is poison. However, I cannot reason "%t never overflows, so it is

always >0 and hence %t1 == %t" since substituting %t1 with %t will

change the meaning of a well-defined program.

-- Sanjoy

>>

>> Hi David,

>>

>> I spent some time thinking about poison semantics this way, but here

>> is where I always get stuck:

>>

>> Consider the IR fragment

>>

>> %x = zext i32 %maybe_poison to i64

>> %y = lshr i64 %x 32

>> %ptr = gep %global, %y

>> store 42 to %ptr

>>

>> If %maybe_poison is poison, then is %y poison? For all i32 values of

>> %maybe_poison, %y is i64 0, so in some sense you can determine the

>> value %y without looking at %x.

>

>

> I agree, this makes sense.

>

>>

>> Given that, the store in the above

>> fragment is not undefined behavior even if %maybe_poison is poison.

>> However, this means if "%maybe_poison" is "add nuw %m, %n" it cannot

>> be optimized to "add nuw (zext %m) (zext %n)" since that will change

>> program behavior in an otherwise well-defined program.

>

>

> Hmm, I'm not so sure this is right.

>

> Are we talking about transforming:

> %add = add nuw i32 %x, %y

> %res = zext i32 %add to i64

>

> to:

> %z1 = zext i32 %x to i64

> %z2 = zext i32 %y to i64

> %res = add nuw i64 %z1, %z2

>

> ?

>

> This is OK because performing a zext by that many bits cannot result in a

> NUW violation.No, I'm talking about "zext(add nuw X Y)" ==> "add nuw (zext X) (zext

Y)". In the example, replacing %x, a zext of an nuw add with an nuw

add of zexts changes the behavior of a well-defined program.

Correct me if I am wrong but we are talking about transforming:

%maybe_poison = add nuw i32 %a, %b

%x = zext i32 %maybe_poison to i64

%y = lshr i64 %x 32

To:

%za = zext i32 %a to i64

%zb = zext i32 %b to i64

%x = add nuw i64 %za, %zb

%y = lshr i64 %x 32

?

If so, this seems fine in the model given by the RFC.

In the before case:

%maybe_poison doesn't infect the upper bits of %x with its poison which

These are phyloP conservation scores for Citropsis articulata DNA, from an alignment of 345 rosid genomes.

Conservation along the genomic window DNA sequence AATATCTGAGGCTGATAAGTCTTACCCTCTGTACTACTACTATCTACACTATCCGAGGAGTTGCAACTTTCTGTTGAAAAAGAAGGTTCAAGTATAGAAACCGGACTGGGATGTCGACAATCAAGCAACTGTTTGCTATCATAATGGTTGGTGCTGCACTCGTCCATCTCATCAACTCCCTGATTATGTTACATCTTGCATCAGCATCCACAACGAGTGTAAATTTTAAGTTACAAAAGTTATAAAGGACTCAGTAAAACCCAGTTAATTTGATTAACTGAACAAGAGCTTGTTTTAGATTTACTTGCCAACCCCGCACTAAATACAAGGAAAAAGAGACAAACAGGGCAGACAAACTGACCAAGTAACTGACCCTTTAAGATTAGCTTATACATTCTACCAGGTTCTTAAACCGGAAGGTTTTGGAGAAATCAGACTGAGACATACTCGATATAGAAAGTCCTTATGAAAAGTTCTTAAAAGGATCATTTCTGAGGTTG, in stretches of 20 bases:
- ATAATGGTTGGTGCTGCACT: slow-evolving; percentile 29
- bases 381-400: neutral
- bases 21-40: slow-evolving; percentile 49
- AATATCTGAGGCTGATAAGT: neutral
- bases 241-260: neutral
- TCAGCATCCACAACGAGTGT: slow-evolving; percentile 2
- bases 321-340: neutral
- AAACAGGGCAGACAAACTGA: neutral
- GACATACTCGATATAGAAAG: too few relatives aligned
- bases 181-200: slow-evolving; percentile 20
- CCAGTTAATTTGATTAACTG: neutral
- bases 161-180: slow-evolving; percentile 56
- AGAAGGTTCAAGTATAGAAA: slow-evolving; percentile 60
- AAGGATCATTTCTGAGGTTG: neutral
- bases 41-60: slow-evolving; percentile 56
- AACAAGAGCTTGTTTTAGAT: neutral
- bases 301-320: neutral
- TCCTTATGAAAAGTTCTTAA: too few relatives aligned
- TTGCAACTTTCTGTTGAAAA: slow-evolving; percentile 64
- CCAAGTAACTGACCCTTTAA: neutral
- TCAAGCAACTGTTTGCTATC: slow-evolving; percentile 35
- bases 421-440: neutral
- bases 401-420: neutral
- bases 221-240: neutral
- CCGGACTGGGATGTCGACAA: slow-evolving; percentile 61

allows %y to have the well defined result 0.

In the after case:

%za and %zb will have their top 32-bits filled with zeros making it

impossible for nuw to be violated for %x, %y would have the well defined

result 0.

Correct me if I am wrong but we are talking about transforming:

%maybe_poison = add nuw i32 %a, %b

%x = zext i32 %maybe_poison to i64

%y = lshr i64 %x 32To:

%za = zext i32 %a to i64

%zb = zext i32 %b to i64

%x = add nuw i64 %za, %zb

%y = lshr i64 %x 32?

If so, this seems fine in the model given by the RFC.

In the before case:

%maybe_poison doesn't infect the upper bits of %x with its poison which

allows %y to have the well defined result 0.In the after case:

%za and %zb will have their top 32-bits filled with zeros making it

impossible for nuw to be violated for %x, %y would have the well defined

result 0.

If both %a and %b are 2^32-1, won't %y be 0 in the first case and 1 in

the second? The reason why we can get away with this _now_ is because

the first program has UB and hence anything can happen, including

storing to &a[1] instead &a[0]. But with the semantics in the RFC,

the first program is well-defined and is storing to &a[0] so we cannot

change it to store to &a[1] instead.

-- Sanjoy

Ah, yes. You are right, we cannot always assume that %y would be zero in

the second case.

This wouldn't be the first time we've lost information that we could use to